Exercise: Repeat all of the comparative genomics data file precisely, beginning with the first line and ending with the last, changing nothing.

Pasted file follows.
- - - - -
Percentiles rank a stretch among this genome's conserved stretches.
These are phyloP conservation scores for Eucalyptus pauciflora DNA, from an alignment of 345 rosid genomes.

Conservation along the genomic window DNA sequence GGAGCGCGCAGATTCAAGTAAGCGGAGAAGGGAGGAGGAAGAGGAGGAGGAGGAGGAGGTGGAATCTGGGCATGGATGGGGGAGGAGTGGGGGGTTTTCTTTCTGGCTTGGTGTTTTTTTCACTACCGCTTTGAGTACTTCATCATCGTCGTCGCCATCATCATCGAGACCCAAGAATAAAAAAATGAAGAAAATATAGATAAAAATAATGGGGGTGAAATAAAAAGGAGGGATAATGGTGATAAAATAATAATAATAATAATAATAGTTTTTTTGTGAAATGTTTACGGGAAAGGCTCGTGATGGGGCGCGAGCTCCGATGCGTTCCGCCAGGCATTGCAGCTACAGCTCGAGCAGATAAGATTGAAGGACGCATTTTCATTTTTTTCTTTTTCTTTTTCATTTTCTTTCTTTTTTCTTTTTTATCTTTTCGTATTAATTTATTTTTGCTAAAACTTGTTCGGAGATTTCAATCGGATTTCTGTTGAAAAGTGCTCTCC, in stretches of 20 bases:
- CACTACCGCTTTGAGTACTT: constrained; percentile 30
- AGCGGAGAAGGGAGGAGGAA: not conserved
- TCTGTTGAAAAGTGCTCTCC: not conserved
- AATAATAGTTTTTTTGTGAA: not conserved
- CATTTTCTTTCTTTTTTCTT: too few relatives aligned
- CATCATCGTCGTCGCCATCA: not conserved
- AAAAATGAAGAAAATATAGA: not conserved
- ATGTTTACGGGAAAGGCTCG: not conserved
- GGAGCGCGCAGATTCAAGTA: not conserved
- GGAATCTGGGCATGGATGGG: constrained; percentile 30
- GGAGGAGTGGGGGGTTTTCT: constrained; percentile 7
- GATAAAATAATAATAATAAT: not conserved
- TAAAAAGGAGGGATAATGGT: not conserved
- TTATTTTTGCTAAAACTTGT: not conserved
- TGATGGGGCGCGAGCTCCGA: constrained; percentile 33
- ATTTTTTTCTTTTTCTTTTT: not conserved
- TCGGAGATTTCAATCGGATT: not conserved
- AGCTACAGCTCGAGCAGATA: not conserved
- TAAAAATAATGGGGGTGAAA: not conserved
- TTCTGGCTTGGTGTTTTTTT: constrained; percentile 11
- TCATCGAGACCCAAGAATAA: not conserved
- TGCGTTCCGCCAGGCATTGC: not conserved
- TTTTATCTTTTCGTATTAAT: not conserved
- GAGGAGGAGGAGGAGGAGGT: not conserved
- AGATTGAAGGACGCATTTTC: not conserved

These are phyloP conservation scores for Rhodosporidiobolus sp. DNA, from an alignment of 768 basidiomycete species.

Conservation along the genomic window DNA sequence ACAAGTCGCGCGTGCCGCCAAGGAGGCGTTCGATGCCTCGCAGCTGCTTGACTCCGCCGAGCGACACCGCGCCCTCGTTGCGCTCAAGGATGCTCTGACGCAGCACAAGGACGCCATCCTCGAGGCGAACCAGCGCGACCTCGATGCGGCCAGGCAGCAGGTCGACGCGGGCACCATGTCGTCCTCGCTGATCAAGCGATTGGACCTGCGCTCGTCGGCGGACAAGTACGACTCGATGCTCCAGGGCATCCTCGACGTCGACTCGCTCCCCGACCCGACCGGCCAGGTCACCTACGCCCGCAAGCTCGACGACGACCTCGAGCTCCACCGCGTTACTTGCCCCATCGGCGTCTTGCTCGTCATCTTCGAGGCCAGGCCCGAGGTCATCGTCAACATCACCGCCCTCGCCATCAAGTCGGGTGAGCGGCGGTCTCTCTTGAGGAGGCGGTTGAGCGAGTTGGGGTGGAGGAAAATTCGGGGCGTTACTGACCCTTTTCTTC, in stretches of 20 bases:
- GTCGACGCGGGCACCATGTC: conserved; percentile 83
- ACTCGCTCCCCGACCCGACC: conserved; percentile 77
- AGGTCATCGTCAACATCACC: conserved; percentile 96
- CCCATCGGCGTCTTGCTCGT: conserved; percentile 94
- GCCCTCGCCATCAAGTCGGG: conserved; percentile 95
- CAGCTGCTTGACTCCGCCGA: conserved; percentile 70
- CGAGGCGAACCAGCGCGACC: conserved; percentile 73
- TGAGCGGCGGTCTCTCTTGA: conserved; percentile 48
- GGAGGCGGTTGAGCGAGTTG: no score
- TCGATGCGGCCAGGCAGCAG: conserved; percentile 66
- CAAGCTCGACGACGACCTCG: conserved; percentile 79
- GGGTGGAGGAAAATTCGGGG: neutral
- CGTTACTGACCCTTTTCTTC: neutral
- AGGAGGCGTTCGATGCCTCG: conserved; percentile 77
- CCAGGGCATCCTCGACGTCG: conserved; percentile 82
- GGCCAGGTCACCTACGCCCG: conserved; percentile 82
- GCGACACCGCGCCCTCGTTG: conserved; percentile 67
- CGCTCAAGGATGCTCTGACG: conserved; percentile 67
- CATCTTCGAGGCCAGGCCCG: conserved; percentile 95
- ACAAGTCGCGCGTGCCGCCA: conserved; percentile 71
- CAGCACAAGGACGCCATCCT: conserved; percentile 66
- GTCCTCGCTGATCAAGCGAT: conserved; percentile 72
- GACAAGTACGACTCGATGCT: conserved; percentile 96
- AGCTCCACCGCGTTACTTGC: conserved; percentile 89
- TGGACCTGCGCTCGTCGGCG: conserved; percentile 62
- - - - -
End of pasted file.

Percentiles rank a stretch among this genome's conserved stretches.
These are phyloP conservation scores for Eucalyptus pauciflora DNA, from an alignment of 345 rosid genomes.

Conservation along the genomic window DNA sequence GGAGCGCGCAGATTCAAGTAAGCGGAGAAGGGAGGAGGAAGAGGAGGAGGAGGAGGAGGTGGAATCTGGGCATGGATGGGGGAGGAGTGGGGGGTTTTCTTTCTGGCTTGGTGTTTTTTTCACTACCGCTTTGAGTACTTCATCATCGTCGTCGCCATCATCATCGAGACCCAAGAATAAAAAAATGAAGAAAATATAGATAAAAATAATGGGGGTGAAATAAAAAGGAGGGATAATGGTGATAAAATAATAATAATAATAATAATAGTTTTTTTGTGAAATGTTTACGGGAAAGGCTCGTGATGGGGCGCGAGCTCCGATGCGTTCCGCCAGGCATTGCAGCTACAGCTCGAGCAGATAAGATTGAAGGACGCATTTTCATTTTTTTCTTTTTCTTTTTCATTTTCTTTCTTTTTTCTTTTTTATCTTTTCGTATTAATTTATTTTTGCTAAAACTTGTTCGGAGATTTCAATCGGATTTCTGTTGAAAAGTGCTCTCC, in stretches of 20 bases:
- CACTACCGCTTTGAGTACTT: constrained; percentile 30
- AGCGGAGAAGGGAGGAGGAA: not conserved
- TCTGTTGAAAAGTGCTCTCC: not conserved
- AATAATAGTTTTTTTGTGAA: not conserved
- CATTTTCTTTCTTTTTTCTT: too few relatives aligned
- CATCATCGTCGTCGCCATCA: not conserved
- AAAAATGAAGAAAATATAGA: not conserved
- ATGTTTACGGGAAAGGCTCG: not conserved
- GGAGCGCGCAGATTCAAGTA: not conserved
- GGAATCTGGGCATGGATGGG: constrained; percentile 30
- GGAGGAGTGGGGGGTTTTCT: constrained; percentile 7
- GATAAAATAATAATAATAAT: not conserved
- TAAAAAGGAGGGATAATGGT: not conserved
- TTATTTTTGCTAAAACTTGT: not conserved
- TGATGGGGCGCGAGCTCCGA: constrained; percentile 33
- ATTTTTTTCTTTTTCTTTTT: not conserved
- TCGGAGATTTCAATCGGATT: not conserved
- AGCTACAGCTCGAGCAGATA: not conserved
- TAAAAATAATGGGGGTGAAA: not conserved
- TTCTGGCTTGGTGTTTTTTT: constrained; percentile 11
- TCATCGAGACCCAAGAATAA: not conserved
- TGCGTTCCGCCAGGCATTGC: not conserved
- TTTTATCTTTTCGTATTAAT: not conserved
- GAGGAGGAGGAGGAGGAGGT: not conserved
- AGATTGAAGGACGCATTTTC: not conserved

These are phyloP conservation scores for Rhodosporidiobolus sp. DNA, from an alignment of 768 basidiomycete species.

Conservation along the genomic window DNA sequence ACAAGTCGCGCGTGCCGCCAAGGAGGCGTTCGATGCCTCGCAGCTGCTTGACTCCGCCGAGCGACACCGCGCCCTCGTTGCGCTCAAGGATGCTCTGACGCAGCACAAGGACGCCATCCTCGAGGCGAACCAGCGCGACCTCGATGCGGCCAGGCAGCAGGTCGACGCGGGCACCATGTCGTCCTCGCTGATCAAGCGATTGGACCTGCGCTCGTCGGCGGACAAGTACGACTCGATGCTCCAGGGCATCCTCGACGTCGACTCGCTCCCCGACCCGACCGGCCAGGTCACCTACGCCCGCAAGCTCGACGACGACCTCGAGCTCCACCGCGTTACTTGCCCCATCGGCGTCTTGCTCGTCATCTTCGAGGCCAGGCCCGAGGTCATCGTCAACATCACCGCCCTCGCCATCAAGTCGGGTGAGCGGCGGTCTCTCTTGAGGAGGCGGTTGAGCGAGTTGGGGTGGAGGAAAATTCGGGGCGTTACTGACCCTTTTCTTC, in stretches of 20 bases:
- GTCGACGCGGGCACCATGTC: conserved; percentile 83
- ACTCGCTCCCCGACCCGACC: conserved; percentile 77
- AGGTCATCGTCAACATCACC: conserved; percentile 96
- CCCATCGGCGTCTTGCTCGT: conserved; percentile 94
- GCCCTCGCCATCAAGTCGGG: conserved; percentile 95
- CAGCTGCTTGACTCCGCCGA: conserved; percentile 70
- CGAGGCGAACCAGCGCGACC: conserved; percentile 73
- TGAGCGGCGGTCTCTCTTGA: conserved; percentile 48
- GGAGGCGGTTGAGCGAGTTG: no score
- TCGATGCGGCCAGGCAGCAG: conserved; percentile 66
- CAAGCTCGACGACGACCTCG: conserved; percentile 79
- GGGTGGAGGAAAATTCGGGG: neutral
- CGTTACTGACCCTTTTCTTC: neutral
- AGGAGGCGTTCGATGCCTCG: conserved; percentile 77
- CCAGGGCATCCTCGACGTCG: conserved; percentile 82
- GGCCAGGTCACCTACGCCCG: conserved; percentile 82
- GCGACACCGCGCCCTCGTTG: conserved; percentile 67
- CGCTCAAGGATGCTCTGACG: conserved; percentile 67
- CATCTTCGAGGCCAGGCCCG: conserved; percentile 95
- ACAAGTCGCGCGTGCCGCCA: conserved; percentile 71
- CAGCACAAGGACGCCATCCT: conserved; percentile 66
- GTCCTCGCTGATCAAGCGAT: conserved; percentile 72
- GACAAGTACGACTCGATGCT: conserved; percentile 96
- AGCTCCACCGCGTTACTTGC: conserved; percentile 89
- TGGACCTGCGCTCGTCGGCG: conserved; percentile 62